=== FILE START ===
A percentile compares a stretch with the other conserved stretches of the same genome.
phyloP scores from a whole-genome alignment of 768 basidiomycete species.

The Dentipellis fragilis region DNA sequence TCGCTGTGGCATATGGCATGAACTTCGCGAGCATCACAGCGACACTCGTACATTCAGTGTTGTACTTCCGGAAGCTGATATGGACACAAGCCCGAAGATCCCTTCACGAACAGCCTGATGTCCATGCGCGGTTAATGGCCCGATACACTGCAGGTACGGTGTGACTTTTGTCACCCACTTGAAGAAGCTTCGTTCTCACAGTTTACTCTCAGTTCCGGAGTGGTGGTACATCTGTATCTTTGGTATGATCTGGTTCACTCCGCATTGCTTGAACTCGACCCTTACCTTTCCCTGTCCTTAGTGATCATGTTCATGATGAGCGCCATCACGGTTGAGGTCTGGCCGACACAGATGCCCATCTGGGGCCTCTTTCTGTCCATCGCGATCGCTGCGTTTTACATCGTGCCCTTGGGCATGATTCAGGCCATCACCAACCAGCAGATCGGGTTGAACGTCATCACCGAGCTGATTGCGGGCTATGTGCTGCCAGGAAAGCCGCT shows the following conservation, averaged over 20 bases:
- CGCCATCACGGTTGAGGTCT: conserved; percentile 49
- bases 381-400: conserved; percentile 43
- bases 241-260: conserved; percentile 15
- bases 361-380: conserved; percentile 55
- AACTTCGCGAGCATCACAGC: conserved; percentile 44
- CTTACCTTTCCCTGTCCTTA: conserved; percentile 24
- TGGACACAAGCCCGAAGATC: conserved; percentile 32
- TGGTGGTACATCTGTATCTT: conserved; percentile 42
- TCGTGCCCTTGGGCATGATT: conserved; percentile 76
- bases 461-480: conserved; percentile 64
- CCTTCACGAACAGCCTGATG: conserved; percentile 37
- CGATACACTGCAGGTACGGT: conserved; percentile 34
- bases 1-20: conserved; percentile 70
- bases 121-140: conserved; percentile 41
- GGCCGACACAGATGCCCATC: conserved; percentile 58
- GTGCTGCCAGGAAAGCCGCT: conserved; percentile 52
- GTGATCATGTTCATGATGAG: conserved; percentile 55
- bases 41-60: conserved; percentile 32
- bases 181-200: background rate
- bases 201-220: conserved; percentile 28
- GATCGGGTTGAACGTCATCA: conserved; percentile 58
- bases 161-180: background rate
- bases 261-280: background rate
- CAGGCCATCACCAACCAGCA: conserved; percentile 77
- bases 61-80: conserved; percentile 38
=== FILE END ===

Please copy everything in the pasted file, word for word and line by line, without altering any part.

A percentile compares a stretch with the other conserved stretches of the same genome.
phyloP scores from a whole-genome alignment of 768 basidiomycete species.

The Dentipellis fragilis region DNA sequence TCGCTGTGGCATATGGCATGAACTTCGCGAGCATCACAGCGACACTCGTACATTCAGTGTTGTACTTCCGGAAGCTGATATGGACACAAGCCCGAAGATCCCTTCACGAACAGCCTGATGTCCATGCGCGGTTAATGGCCCGATACACTGCAGGTACGGTGTGACTTTTGTCACCCACTTGAAGAAGCTTCGTTCTCACAGTTTACTCTCAGTTCCGGAGTGGTGGTACATCTGTATCTTTGGTATGATCTGGTTCACTCCGCATTGCTTGAACTCGACCCTTACCTTTCCCTGTCCTTAGTGATCATGTTCATGATGAGCGCCATCACGGTTGAGGTCTGGCCGACACAGATGCCCATCTGGGGCCTCTTTCTGTCCATCGCGATCGCTGCGTTTTACATCGTGCCCTTGGGCATGATTCAGGCCATCACCAACCAGCAGATCGGGTTGAACGTCATCACCGAGCTGATTGCGGGCTATGTGCTGCCAGGAAAGCCGCT shows the following conservation, averaged over 20 bases:
- CGCCATCACGGTTGAGGTCT: conserved; percentile 49
- bases 381-400: conserved; percentile 43
- bases 241-260: conserved; percentile 15
- bases 361-380: conserved; percentile 55
- AACTTCGCGAGCATCACAGC: conserved; percentile 44
- CTTACCTTTCCCTGTCCTTA: conserved; percentile 24
- TGGACACAAGCCCGAAGATC: conserved; percentile 32
- TGGTGGTACATCTGTATCTT: conserved; percentile 42
- TCGTGCCCTTGGGCATGATT: conserved; percentile 76
- bases 461-480: conserved; percentile 64
- CCTTCACGAACAGCCTGATG: conserved; percentile 37
- CGATACACTGCAGGTACGGT: conserved; percentile 34
- bases 1-20: conserved; percentile 70
- bases 121-140: conserved; percentile 41
- GGCCGACACAGATGCCCATC: conserved; percentile 58
- GTGCTGCCAGGAAAGCCGCT: conserved; percentile 52
- GTGATCATGTTCATGATGAG: conserved; percentile 55
- bases 41-60: conserved; percentile 32
- bases 181-200: background rate
- bases 201-220: conserved; percentile 28
- GATCGGGTTGAACGTCATCA: conserved; percentile 58
- bases 161-180: background rate
- bases 261-280: background rate
- CAGGCCATCACCAACCAGCA: conserved; percentile 77
- bases 61-80: conserved; percentile 38